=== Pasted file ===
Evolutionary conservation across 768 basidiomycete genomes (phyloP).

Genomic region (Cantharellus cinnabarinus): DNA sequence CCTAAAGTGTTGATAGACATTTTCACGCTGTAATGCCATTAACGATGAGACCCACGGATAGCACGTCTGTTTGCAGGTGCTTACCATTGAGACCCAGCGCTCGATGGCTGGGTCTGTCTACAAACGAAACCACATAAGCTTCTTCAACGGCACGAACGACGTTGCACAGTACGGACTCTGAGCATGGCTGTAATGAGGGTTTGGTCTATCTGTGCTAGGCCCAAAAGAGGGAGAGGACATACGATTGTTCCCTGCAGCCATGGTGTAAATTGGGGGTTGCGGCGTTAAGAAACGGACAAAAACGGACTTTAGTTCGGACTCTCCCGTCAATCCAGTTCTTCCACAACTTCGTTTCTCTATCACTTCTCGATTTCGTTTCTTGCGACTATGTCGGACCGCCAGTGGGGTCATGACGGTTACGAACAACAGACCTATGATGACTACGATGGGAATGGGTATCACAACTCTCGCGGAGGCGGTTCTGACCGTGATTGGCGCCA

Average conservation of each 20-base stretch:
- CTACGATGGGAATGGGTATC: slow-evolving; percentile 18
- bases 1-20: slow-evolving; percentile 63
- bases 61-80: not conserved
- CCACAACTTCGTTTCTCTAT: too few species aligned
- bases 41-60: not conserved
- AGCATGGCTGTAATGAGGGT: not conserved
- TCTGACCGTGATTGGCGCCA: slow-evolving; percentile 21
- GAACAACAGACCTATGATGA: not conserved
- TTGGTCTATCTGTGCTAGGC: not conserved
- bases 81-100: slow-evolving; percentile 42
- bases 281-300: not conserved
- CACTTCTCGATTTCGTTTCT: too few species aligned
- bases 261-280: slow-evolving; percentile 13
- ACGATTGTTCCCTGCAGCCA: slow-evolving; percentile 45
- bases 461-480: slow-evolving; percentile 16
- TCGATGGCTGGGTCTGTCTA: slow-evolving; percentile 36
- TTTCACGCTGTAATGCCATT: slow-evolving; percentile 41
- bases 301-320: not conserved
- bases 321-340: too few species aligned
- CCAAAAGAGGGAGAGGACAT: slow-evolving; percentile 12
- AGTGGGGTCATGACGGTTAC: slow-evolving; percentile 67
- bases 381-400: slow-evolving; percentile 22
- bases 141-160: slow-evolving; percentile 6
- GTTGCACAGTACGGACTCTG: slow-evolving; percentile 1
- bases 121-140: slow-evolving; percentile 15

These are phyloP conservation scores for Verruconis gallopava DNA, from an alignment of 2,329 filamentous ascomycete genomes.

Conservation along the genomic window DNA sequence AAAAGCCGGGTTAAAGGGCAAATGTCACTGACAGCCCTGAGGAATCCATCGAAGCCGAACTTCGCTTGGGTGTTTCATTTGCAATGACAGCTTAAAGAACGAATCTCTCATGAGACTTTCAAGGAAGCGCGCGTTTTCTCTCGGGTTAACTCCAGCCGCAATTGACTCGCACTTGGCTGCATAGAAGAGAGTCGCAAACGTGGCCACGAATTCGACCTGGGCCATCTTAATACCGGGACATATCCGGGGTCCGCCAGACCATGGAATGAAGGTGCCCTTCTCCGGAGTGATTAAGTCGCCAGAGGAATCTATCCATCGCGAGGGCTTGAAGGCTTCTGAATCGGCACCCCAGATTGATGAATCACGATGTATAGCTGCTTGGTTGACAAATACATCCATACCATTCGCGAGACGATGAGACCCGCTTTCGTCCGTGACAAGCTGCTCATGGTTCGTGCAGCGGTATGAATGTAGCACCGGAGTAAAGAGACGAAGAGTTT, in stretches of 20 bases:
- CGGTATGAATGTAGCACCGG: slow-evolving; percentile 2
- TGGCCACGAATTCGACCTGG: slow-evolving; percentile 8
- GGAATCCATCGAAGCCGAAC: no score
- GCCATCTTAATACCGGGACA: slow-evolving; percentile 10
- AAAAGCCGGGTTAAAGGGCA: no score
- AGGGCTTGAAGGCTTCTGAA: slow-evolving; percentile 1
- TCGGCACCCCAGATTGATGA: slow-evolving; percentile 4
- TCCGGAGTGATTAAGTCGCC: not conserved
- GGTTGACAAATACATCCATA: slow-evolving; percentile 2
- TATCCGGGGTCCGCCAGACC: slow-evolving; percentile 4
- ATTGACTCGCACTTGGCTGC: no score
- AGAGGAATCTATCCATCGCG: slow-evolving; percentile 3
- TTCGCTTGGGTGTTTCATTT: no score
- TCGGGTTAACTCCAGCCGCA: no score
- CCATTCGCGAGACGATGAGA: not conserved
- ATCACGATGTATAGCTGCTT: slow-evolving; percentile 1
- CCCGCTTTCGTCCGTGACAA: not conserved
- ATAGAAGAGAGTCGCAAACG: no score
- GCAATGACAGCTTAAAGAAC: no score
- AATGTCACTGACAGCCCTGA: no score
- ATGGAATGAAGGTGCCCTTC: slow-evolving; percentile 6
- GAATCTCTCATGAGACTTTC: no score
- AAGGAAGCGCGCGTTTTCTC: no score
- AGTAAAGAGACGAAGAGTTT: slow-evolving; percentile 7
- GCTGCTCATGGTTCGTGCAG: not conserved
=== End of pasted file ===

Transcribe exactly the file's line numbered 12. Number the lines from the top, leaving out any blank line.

- TTGGTCTATCTGTGCTAGGC: not conserved